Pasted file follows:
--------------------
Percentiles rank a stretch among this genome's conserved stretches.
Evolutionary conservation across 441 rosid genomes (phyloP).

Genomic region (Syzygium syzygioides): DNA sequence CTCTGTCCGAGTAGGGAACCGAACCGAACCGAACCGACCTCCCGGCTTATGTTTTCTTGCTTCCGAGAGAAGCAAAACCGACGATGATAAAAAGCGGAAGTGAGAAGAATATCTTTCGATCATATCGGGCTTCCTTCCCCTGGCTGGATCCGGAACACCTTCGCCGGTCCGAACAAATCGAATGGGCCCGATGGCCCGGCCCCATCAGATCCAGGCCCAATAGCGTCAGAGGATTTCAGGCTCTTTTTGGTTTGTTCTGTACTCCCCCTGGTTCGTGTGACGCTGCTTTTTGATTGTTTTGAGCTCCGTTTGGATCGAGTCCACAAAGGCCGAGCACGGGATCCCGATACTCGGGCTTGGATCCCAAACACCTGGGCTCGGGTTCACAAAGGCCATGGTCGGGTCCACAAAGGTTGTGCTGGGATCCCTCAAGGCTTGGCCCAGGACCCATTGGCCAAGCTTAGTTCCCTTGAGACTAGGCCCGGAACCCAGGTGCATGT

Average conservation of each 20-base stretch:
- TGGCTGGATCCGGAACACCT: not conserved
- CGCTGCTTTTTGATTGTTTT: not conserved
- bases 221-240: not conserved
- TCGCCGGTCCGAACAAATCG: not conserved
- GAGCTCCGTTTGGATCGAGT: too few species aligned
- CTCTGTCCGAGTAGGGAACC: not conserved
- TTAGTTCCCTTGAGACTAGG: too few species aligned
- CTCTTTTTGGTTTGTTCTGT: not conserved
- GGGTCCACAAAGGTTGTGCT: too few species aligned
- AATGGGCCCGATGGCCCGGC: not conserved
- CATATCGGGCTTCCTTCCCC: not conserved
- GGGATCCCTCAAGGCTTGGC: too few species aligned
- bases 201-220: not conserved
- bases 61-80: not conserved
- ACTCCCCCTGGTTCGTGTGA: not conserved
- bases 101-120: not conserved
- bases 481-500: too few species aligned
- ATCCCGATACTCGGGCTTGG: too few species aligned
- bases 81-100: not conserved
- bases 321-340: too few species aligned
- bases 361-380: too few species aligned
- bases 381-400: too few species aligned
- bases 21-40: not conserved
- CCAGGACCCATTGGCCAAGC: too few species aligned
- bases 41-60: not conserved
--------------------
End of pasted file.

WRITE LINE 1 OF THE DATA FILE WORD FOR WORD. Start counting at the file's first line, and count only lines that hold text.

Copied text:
Percentiles rank a stretch among this genome's conserved stretches.